Sundance Film Festival 2006
1. The Science of Sleep
After exorcising memories in Eternal Sunshine Of The Spotless Mind French video whizz Michel Gondry explores the dream-life of alter ego Gael Garcia Bernal. Wildly inventive and very funny, it’s the most original film of the year to date – and likely to stay that way. Charlotte Gainsbourg is the girl next door.
2. Neil Young: Heart of Gold
Stop Making Sense director Jonathan Demme delivers another consummate concert movie with this simple, unadorned rendition of Neil Young’s Prairie Wind premiere performance at Nashville’s Ryman theatre last August. Plaintive and plangent songs of loss and love: this is what heartfelt means.
3. Thank You For Smoking
Brazen, almost offensively self-assured black comedy based on Christopher Buckley’s novel. Aaron Eckhart reveals an unexpected light touch as Washington lobbyist Nick Naylor, a professional apologist for the tobacco industry and self-proclaimed “merchant of death”. Nick preaches the Americanism of amorality so persuasively he almost believes it himself.
4. Half Nelson
Ryan Gosling wowed critics in The Believer a few years back, but he’s simply electrifying here as an inspiring, consciousness-raising history teacher in a black inner city school. The set up sounds like a groaner, but this teacher is also a major league screw up and a base head. Nuff said?
5. A Guide to Recognising Your Saints
Dito Montiel’s fresh, fluent treatment of a highly familiar coming of age yarn purports to be autobiographical. Shia LaBoeuf is the New York teen who needs to get out of town to find himself. Sterling performances from Chazz Palminteri, Martin Compson and Robert Downey Jr earned a Grand Jury Prize for ensemble acting to go with Montiel’s nod for direction.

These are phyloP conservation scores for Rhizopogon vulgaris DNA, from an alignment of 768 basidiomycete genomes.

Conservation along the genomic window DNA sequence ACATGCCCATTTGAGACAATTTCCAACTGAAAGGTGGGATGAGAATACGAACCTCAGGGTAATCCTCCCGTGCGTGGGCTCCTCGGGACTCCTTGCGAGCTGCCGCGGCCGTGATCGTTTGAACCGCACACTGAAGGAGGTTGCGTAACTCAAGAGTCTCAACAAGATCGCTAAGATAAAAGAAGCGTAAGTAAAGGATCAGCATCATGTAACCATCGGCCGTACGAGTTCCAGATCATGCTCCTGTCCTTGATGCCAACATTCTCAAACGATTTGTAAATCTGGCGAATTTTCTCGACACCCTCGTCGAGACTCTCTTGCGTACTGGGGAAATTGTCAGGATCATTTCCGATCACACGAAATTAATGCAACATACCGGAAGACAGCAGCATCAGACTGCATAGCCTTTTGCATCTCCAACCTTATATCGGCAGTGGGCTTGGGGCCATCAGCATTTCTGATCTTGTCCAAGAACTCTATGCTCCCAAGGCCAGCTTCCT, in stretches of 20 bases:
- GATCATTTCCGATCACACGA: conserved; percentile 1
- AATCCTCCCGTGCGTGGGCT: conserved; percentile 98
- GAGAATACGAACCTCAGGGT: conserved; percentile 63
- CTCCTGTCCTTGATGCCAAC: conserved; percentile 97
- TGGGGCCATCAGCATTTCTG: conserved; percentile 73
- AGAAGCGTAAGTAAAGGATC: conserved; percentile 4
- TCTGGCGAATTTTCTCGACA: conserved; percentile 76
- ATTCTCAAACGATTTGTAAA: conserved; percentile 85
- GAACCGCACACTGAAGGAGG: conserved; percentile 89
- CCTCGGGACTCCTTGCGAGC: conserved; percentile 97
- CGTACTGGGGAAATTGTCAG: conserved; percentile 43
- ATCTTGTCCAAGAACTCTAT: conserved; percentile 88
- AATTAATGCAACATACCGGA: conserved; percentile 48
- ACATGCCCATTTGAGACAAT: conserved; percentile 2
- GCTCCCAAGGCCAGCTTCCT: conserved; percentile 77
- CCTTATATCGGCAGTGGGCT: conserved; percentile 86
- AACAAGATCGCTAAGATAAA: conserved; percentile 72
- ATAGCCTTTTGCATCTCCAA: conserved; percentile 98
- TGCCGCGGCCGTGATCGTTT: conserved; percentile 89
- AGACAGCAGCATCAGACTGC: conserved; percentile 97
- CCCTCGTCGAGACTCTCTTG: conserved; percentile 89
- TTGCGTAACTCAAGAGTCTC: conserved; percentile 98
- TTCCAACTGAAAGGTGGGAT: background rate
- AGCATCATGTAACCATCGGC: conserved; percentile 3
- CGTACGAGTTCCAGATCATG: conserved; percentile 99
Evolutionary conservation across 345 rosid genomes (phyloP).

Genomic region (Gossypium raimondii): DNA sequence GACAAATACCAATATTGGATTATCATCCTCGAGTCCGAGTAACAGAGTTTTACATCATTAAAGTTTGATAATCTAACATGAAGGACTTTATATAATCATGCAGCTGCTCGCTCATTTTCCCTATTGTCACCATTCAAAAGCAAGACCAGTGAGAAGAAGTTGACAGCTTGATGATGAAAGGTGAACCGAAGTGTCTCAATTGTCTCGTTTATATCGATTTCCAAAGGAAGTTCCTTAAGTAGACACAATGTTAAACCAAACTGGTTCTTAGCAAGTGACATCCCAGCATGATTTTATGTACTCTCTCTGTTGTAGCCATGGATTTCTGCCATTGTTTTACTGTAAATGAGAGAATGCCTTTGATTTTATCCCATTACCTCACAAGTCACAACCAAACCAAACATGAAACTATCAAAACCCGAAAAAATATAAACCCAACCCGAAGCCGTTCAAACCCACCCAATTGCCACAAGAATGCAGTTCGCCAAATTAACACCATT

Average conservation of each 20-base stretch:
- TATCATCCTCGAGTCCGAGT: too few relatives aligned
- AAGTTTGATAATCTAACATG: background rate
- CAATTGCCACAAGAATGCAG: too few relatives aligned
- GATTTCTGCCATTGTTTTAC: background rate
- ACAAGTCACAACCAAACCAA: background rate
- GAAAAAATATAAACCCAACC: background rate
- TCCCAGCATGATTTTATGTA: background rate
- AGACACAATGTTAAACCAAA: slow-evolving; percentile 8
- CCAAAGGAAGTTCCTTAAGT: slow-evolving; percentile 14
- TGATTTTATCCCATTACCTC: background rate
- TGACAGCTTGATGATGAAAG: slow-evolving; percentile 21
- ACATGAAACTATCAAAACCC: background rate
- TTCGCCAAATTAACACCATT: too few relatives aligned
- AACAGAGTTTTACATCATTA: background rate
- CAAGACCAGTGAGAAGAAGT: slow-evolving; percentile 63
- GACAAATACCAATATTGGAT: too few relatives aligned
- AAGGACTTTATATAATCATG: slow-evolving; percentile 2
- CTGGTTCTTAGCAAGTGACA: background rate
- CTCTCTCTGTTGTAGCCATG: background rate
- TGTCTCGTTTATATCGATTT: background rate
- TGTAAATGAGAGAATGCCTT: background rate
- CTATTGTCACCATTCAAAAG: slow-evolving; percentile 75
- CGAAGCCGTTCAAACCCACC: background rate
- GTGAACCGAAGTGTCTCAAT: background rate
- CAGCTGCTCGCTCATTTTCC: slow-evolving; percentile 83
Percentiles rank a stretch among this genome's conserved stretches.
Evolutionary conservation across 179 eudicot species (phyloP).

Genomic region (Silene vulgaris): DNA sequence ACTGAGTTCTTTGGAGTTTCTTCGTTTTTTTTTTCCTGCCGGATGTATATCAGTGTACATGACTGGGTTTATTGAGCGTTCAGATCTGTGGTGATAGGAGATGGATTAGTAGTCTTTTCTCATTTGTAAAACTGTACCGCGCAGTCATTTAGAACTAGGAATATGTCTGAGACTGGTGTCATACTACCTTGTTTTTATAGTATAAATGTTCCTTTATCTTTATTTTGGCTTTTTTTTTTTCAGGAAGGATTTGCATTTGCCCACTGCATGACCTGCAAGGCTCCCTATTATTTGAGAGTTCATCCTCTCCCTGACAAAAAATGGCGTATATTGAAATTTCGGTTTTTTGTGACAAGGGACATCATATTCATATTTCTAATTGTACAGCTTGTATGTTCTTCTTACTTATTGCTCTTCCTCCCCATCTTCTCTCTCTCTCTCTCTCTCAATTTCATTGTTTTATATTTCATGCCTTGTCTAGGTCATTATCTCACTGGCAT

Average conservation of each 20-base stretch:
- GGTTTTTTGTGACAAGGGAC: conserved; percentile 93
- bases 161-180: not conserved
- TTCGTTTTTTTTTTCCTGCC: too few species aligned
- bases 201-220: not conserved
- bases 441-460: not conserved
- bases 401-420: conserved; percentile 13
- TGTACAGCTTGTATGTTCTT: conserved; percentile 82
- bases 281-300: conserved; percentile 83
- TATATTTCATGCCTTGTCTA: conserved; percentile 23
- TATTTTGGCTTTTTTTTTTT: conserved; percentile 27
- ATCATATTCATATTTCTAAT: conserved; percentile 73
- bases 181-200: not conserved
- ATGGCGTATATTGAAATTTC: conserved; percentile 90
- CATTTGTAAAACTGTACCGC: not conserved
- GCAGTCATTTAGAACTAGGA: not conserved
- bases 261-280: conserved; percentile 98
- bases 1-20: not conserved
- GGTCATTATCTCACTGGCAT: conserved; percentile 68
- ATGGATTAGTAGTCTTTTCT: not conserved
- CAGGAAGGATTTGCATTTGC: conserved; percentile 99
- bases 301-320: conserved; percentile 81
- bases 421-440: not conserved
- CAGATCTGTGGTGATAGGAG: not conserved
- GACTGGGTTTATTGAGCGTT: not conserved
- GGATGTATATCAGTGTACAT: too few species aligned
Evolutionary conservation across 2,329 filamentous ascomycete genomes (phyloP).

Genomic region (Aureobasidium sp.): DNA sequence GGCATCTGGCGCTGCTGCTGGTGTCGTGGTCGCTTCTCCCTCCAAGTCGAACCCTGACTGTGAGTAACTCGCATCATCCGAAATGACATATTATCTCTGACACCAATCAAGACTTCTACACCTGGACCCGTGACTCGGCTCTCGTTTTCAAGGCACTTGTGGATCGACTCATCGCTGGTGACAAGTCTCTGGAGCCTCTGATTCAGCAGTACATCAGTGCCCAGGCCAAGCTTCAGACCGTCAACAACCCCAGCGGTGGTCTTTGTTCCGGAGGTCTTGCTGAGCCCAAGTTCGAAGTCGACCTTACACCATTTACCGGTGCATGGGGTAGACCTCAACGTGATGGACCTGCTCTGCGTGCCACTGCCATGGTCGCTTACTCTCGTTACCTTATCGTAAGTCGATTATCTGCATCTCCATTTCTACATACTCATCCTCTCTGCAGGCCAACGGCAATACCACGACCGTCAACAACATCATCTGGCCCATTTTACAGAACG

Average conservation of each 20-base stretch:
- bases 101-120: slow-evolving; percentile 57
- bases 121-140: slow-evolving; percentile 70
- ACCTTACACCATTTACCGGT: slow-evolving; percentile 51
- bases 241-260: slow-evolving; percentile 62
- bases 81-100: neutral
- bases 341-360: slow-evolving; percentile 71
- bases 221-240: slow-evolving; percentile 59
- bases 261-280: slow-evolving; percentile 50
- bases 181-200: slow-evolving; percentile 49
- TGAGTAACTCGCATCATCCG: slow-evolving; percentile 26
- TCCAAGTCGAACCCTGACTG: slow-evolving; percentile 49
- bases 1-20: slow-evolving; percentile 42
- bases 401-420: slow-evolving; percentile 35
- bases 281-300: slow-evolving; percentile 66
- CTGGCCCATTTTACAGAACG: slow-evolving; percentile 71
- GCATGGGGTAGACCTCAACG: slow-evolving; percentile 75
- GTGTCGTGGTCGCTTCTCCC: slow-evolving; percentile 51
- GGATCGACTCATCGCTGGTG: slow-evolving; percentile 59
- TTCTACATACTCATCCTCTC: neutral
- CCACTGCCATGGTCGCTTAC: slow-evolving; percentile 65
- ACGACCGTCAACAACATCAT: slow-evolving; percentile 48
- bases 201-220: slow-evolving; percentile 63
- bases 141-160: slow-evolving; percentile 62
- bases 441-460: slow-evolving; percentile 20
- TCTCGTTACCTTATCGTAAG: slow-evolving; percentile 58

6. This Film is Not Yet Rated
Admittedly Kirby Dick’s documentary about the backroom censorship exerted by the MPAA won’t surprise anyone who’s been paying attention (violence is cool, sex is the real threat to society) but the examples proffered by John Waters, Trey Stone, Kimberley Peirce et al are compelling, and Dick does us all the service of hiring a PI to find out who is really pulling the strings.
7. Off the Black
You want to know about acting chops? Nick Nolte grabs this middling father and son drama by the scruff of its neck and shakes some life into it. Even the simple act of cracking open a bottle of beer comes off as a declaration of independence the way Nolte does it. For the rest, it’s uneven, but not without promise.
8. In Between Days
Up close and personal, this intimate but never prurient snapshot of a Korean-Canadian teen preparing to go all the way with her boyfriend – if only he’d stop ogling other girls – is a poignant and honest slice of life. Newcomer Jiseon Kim is a marvel of expressive stoicism as Aimee. Her parents apparently worried that the movie might be a porno, and instructed her to lose weight.
9. Old Joy
Will Oldham – Bonnie Prince Billy himself – distinguishes himself in this subtle, lovely two-hander set in the Cascade mountains in Oregon. Two old friends go camping looking for something of the bond they shared in their youth, but inevitably get lost on the way. Produced by Todd Haynes with a soundtrack by Yo La Tengo.
Hard not to feel a swell of national pride at the eccentric joie de vivre the annual mix of mud, pot and music inspires in so many thousands of hardy Brits. Julian Temple’s doc ensures that the crowds are the star of the show, sifting through three decades of home movie archives to celebrate hippies, anarchists, travelers and right charlies, though of course the pop stars get a look in too. Like Glastonbury itself, it’s exhausting, but exhilarating.
By Tom Charity